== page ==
Pru Leith: I’m not proud of my affair but it was good for my business

It is not usually part of traditional careers advice, but it appears having an affair could be an unexpected asset in building a business.

Prue Leith, the chef, has spoken of how being a mistress inadvertently helped her form her successful career, giving her enough time to indulge her romantic side while working all hours of the day.

Leith, one of Britain’s most successful businesswomen, said her long-term affair as a young woman had given her the freedom to work after her lover went home to his family.

Speaking at the Henley Literary Festival yesterday covered by The Telegraph, Leith told an audience that she was not necessarily “proud” of her background, but could now see the positive side when it came to building her career.

She has previously spoken frankly about her personal life, which saw her conduct a 13-year affair with the writer Rayne Kruger, the husband of her mother’s best friend.

So close was the relationship between their families, Leith once told the Telegraph, that the affair was “practically incest”.

Yesterday Leith, 75, said the relationship had in fact given her much-needed time to build her catering business, dedicating many hours to her work.

“He was invisible and he went home at night, so I could work every hour,” she said. “I worked very, very hard.

“I’m not saying I’m proud of the fact I had a long affair with a married man, but it did help my business.
“By the time I married and had children I had the business under my belt.”

Prue Leith says that her South African background was the key to her success in Britain – Prue Leith: ‘His wife didn’t think I would fall in love with him – it was practically incest’

Once she became a wife and mother, she added, she threw herself into family life and worked during the school day.

One of her proudest moments, she said, was when her young son refused to believe she was one of the UK’s most successful businesswomen after she appeared in a Daily Telegraph feature after winning an award.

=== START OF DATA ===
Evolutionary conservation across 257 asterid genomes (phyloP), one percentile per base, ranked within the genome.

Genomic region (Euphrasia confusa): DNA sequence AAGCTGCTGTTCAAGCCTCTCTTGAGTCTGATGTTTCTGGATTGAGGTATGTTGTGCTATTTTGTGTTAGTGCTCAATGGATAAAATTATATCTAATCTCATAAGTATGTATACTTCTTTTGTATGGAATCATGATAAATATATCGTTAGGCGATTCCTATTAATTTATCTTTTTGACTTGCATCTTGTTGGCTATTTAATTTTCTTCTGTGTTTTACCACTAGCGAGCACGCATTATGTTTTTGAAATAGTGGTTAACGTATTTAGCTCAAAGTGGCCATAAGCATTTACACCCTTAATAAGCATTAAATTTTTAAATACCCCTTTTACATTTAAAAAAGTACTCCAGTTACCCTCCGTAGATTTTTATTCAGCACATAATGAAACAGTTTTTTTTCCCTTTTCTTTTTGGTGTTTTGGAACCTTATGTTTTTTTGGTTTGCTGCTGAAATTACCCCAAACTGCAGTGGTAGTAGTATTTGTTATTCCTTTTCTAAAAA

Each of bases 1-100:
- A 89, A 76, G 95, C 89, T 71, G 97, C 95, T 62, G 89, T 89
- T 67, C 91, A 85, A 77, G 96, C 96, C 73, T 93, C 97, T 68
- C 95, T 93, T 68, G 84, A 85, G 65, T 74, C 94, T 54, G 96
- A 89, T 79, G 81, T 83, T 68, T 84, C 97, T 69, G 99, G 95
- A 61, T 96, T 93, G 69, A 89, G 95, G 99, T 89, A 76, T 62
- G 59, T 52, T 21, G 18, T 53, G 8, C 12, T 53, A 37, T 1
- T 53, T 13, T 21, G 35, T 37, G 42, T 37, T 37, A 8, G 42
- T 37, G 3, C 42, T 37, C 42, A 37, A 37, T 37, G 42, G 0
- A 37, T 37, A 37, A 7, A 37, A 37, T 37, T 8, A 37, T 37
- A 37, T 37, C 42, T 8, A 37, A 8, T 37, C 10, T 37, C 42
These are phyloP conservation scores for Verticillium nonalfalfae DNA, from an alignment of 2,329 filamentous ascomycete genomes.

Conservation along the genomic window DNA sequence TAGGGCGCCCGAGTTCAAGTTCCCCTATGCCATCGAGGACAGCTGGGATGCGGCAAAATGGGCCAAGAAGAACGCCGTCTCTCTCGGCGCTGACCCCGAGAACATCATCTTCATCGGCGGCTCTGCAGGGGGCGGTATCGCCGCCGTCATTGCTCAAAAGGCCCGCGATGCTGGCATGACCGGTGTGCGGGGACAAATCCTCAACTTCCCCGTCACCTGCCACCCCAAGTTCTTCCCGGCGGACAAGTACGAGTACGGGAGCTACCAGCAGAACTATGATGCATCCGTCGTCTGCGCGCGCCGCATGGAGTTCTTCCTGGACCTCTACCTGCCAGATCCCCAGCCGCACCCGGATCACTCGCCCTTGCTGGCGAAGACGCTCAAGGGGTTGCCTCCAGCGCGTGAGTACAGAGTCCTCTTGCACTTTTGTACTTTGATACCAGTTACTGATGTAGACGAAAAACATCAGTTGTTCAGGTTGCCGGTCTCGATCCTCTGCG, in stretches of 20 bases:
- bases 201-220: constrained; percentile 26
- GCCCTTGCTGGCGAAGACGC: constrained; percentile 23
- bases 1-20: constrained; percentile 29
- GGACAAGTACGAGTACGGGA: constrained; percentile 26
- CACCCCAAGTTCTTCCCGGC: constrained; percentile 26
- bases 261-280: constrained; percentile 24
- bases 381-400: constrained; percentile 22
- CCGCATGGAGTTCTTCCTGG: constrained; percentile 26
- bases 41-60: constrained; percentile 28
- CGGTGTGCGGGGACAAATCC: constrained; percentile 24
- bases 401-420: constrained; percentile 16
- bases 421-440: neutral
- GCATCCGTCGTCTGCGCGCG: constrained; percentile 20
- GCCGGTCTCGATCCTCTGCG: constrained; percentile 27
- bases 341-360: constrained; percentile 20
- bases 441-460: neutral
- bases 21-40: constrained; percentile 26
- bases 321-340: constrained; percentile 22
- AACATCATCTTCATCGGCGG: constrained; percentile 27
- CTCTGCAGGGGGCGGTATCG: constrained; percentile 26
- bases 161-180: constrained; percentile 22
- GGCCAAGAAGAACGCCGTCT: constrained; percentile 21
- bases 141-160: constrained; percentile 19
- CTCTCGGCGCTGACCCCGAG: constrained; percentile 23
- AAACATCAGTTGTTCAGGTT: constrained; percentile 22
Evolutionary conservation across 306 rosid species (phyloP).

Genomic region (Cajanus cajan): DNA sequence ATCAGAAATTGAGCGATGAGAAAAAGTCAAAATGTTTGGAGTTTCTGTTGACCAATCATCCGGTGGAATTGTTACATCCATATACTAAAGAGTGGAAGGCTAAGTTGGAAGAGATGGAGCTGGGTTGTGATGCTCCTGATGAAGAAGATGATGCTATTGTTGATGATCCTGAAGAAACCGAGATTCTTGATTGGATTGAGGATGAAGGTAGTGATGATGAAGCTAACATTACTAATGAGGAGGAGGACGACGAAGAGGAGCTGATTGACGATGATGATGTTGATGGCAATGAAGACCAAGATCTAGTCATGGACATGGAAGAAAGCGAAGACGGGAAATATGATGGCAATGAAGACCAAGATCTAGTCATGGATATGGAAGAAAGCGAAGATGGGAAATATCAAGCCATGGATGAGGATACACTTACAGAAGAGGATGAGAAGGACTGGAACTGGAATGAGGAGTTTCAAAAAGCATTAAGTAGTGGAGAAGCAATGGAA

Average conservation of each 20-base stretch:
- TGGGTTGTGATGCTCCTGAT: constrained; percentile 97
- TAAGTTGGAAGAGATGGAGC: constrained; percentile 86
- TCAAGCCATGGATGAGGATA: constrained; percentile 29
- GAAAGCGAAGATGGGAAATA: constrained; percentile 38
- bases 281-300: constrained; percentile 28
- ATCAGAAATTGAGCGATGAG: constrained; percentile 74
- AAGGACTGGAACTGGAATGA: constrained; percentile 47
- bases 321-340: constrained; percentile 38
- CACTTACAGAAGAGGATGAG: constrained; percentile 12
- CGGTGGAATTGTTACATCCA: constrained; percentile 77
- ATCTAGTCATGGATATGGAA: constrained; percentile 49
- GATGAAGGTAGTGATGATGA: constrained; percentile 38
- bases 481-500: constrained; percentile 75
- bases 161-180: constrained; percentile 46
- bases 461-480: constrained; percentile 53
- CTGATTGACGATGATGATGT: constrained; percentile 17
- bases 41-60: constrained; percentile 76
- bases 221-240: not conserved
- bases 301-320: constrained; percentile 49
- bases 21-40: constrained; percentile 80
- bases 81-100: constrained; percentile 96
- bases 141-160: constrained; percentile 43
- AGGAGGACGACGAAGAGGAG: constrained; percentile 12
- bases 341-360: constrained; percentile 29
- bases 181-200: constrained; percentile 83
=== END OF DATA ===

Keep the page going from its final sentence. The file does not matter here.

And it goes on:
“He said, ‘You can’t be, Mum, you’re always here’. And I thought bingo, I’ve fooled him.

“I wasn’t always there. He was at school five days a week, all day, and I could take weekends off because I was the boss.

“It does help when you run the business – you can make the rules.”

Speaking of how she began her long career in food, Leith – whose new book is called Food of Love – said she had been inspired after living in Paris.

“You can’t live in Paris for two years and not fall in love with food,” she said. “Now honestly food in France has become so boring.

“I always go with high hopes and to get the kinds of food I remember. You can certainly get it in expensive restaurants, which are brilliant because there are still good skills there.

“But if you go to a routier, in the old days you could get absolutely brilliant food.

“When did you last get a decent frankfurter? Now they get those awful frankfurters that come out of a plastic packet, potatoes come out of a tin.”

The writer also told an audience of her earlier years as a novelist, after she was warned not to write about 60-something women because nobody would want to read it.
“I kept telling people ‘you’re crazy!’” said Leith. “Who’s got the time and the money and the inclination to read?” She later took the book to another publisher, where it became an instant bestseller.